This is a move that could herald a revolutionary change in manufacturing. Apple is testing 3D printing technology for the Apple Watch Series 9. The Cupertino-based tech giant will use the technology to produce the steel chassis for some of its upcoming stainless steel Series 9 models. The information comes frominsiders familiar with the matter.
This new methodology replaces Apple’s current practice. That more conventional method employs forging and CNC, or computer numerical control, machines to manufacture its steel watch cases.
A Greener Approach
The 3D printing technique. “binder jetting,” uses a powdered substance to print an object’s general outline at nearly its actual size. This reduces waste, since it only uses as much material as is necessary. The printed material then undergoes a process called sintering. Through that process, equipment uses heat and pressure to transform the material into what feels like traditional steel.
One of the most compelling advantages of the new process is its environmental friendliness. Binder jetting utilizes only the amount of metal needed to form the device enclosures, thereby reducing waste.
The traditional manufacturing method, on the other hand, requires cutting the general shape out of huge slabs of steel. A forging process forms bricks of steel into a smaller block, which a CNC machine then cuts.
The conventional approach results in wasted steel, along with extra time to manufacture. Switching to the 3D printing technology aligns with Apple’s ongoing efforts toward sustainability.
Cupertino also plans to use new materials in its iPhone cases and accessories to replace leather. This further emphasizes its commitment to environmental stewardship.
Streamlining Supply Chain and Production
The new 3D printing method has been in development for at least three years. It holds the potential to drastically streamline Apple’s supply chain. If the Apple Watch tests go as planned, the Cupertino-based tech giant will look to expand this new method to other products in the coming years.
This promises a ripple effect. In fact, it could transform not only Apple’s manufacturing but also set a precedent for the broader tech industry.
According to sources speaking anonymously to Bloomberg’s Mark Gurman, Apple has been discreetly testing the process with steel cases intended for the Apple Watch Series 9. Apple plans to unveil that device on Sept. 12.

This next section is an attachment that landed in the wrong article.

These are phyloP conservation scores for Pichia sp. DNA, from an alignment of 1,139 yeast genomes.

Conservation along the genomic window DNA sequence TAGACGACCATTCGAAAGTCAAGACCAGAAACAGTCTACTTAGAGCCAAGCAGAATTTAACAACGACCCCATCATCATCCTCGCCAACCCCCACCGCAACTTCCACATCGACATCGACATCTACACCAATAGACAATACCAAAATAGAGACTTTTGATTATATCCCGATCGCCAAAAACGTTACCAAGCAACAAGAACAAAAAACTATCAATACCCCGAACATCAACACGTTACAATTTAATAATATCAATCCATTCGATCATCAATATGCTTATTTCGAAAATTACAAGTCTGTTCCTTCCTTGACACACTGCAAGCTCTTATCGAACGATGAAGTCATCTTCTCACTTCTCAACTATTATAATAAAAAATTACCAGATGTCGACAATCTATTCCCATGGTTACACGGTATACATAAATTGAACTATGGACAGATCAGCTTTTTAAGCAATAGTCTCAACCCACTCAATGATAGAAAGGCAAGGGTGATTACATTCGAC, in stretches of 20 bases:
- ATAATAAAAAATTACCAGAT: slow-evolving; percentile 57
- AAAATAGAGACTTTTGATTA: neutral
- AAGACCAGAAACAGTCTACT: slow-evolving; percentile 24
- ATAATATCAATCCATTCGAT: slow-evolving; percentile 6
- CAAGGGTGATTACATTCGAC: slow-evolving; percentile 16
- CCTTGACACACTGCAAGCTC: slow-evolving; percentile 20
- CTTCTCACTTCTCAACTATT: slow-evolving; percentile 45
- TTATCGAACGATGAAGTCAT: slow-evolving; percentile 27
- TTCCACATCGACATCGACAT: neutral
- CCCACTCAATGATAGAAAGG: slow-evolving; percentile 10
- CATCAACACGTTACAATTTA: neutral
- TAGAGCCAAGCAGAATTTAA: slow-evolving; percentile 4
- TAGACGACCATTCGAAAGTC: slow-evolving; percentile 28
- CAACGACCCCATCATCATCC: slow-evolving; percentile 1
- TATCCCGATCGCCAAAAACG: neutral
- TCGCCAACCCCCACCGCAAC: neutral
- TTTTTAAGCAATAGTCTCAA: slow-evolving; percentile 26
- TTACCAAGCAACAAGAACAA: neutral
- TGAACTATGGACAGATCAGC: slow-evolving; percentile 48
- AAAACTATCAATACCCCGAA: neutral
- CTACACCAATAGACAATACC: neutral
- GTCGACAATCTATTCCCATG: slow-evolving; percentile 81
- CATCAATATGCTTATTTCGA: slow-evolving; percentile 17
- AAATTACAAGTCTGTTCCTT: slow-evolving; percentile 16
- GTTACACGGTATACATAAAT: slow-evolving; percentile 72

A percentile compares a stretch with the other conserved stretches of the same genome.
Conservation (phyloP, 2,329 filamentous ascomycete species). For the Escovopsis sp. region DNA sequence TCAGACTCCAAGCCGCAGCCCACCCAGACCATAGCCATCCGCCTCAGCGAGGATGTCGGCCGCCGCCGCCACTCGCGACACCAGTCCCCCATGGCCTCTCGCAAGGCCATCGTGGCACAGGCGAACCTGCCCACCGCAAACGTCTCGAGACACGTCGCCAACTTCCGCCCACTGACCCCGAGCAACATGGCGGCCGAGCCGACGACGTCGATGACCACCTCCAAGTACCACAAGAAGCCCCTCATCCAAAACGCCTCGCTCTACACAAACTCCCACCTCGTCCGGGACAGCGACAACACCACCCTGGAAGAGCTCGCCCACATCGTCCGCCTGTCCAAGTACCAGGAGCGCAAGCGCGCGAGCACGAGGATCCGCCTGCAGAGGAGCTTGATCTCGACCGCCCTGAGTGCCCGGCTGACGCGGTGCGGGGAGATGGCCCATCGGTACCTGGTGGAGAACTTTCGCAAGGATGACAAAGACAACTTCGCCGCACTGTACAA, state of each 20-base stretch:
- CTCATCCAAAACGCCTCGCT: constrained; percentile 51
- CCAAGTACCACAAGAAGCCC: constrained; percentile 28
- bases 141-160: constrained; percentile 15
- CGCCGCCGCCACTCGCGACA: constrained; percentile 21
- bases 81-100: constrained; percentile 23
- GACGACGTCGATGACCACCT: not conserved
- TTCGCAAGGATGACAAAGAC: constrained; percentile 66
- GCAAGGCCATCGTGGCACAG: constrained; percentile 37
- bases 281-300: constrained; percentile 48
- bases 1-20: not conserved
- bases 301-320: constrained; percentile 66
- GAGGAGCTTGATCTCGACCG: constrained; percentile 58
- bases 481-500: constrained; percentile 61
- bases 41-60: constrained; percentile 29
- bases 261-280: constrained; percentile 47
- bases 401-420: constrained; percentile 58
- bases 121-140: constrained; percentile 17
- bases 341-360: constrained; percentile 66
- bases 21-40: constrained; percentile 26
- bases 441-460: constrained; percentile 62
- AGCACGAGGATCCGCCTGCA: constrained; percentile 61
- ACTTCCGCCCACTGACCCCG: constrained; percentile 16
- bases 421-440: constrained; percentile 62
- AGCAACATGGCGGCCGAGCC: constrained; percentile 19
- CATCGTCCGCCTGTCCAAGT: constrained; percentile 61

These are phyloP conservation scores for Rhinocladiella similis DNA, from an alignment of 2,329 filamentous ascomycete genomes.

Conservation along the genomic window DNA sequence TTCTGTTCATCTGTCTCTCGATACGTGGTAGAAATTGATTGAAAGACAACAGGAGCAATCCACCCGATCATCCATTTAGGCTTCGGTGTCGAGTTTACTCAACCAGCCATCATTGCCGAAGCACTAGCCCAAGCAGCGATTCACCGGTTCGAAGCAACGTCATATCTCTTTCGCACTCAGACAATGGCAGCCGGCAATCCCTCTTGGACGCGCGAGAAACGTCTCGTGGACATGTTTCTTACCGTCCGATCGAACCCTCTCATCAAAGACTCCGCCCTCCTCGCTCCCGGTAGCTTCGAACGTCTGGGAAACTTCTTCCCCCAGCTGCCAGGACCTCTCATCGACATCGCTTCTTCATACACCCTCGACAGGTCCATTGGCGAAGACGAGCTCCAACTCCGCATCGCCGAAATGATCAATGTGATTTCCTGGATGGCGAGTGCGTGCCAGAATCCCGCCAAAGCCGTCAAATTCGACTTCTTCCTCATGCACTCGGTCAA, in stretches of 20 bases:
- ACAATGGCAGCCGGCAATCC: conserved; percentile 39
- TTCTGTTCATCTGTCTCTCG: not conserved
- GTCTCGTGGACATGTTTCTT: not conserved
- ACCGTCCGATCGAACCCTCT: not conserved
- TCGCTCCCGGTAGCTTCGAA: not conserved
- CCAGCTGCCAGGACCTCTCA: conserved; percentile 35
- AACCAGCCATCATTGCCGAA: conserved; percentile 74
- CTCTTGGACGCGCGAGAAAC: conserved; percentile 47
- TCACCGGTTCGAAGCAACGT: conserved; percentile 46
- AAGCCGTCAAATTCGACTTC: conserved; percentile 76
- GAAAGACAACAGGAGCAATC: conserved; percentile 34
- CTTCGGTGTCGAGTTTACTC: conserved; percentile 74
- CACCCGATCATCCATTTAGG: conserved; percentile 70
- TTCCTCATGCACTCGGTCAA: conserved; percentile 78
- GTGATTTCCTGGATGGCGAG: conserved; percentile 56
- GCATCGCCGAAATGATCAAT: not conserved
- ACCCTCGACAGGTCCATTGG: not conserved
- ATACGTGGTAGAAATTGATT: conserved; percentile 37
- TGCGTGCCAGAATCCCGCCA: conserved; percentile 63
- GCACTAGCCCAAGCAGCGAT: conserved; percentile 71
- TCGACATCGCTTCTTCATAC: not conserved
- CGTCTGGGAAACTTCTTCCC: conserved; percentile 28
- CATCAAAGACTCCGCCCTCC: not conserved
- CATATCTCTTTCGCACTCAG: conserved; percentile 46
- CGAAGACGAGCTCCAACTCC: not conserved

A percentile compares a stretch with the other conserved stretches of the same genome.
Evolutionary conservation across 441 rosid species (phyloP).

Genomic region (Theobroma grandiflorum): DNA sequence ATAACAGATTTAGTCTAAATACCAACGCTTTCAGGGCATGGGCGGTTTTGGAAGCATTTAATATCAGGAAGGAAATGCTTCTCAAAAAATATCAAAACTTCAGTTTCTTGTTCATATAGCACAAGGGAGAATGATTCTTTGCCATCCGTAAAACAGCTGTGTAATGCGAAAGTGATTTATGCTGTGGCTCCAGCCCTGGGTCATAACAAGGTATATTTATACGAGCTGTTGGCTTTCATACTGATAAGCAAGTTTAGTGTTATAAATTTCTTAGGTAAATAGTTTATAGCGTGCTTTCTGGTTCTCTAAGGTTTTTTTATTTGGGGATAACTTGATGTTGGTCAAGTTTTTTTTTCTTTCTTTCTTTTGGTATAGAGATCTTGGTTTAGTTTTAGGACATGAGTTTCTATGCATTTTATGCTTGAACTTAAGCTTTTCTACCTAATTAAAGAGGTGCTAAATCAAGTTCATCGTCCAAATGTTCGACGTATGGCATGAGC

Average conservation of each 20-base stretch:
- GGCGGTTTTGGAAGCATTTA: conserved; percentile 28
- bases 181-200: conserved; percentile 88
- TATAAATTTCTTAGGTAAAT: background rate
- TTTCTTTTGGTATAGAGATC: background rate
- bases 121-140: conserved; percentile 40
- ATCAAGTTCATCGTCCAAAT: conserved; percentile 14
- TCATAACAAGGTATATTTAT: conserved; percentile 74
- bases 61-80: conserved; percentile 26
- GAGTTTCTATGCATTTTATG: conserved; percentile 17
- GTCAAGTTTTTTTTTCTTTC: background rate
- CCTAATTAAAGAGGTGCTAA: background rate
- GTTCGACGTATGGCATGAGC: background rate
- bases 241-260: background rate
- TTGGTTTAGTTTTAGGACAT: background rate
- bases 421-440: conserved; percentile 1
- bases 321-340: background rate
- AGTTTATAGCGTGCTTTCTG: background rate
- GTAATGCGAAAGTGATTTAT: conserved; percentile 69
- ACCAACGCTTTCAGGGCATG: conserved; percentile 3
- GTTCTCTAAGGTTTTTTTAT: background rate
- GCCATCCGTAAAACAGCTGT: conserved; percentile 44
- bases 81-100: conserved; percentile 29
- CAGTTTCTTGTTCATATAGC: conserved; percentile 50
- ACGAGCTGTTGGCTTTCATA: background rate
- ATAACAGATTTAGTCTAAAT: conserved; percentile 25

There is no confirmation that the first consumer shipments will use the new technique. That being said, its test run suggests the company is earnestly considering the approach.
Financial Implications and Future Applications of 3D Printing Apple Watch Components
Transitioning to 3D-printed watch cases has been a costly venture, to be sure. However, it is expected to simplify production and potentially lower costs over time. For now, the cost per watch case produced using the new method is almost on par with the older method. Economies of scale could make it more cost-effective in the long run.
Apple also plans to apply the process to its titanium Ultra watch. That shift however, probably won’t happen until 2024.
Continuing Apple’s Pattern of Innovation
This experiment with 3D printing for the Apple Watch Series 9 holds to Cupertino’s history of testing new technologies on the smartwatch. Previous innovations debuted on the Apple Watch before making their way to other Apple products. These included the use of steel frames and titanium materials.
Notably, this initiative is one of the first instances of using binder jetting to mass-produce a high-volume metal part. Once again, this emphasizes Apple’s role as a pioneer in manufacturing technologies.
Looking to the Road Ahead
While the work is still in its infancy, Apple is already discussing bringing materials that can be 3D printed, like steel and titanium, to more devices. However, for the time being, the technique will be reserved for lower-volume products.
As with any significant technological shift, there are challenges to overcome, but the successful integration of 3D printing into Apple’s manufacturing could mark a turning point for the industry at large.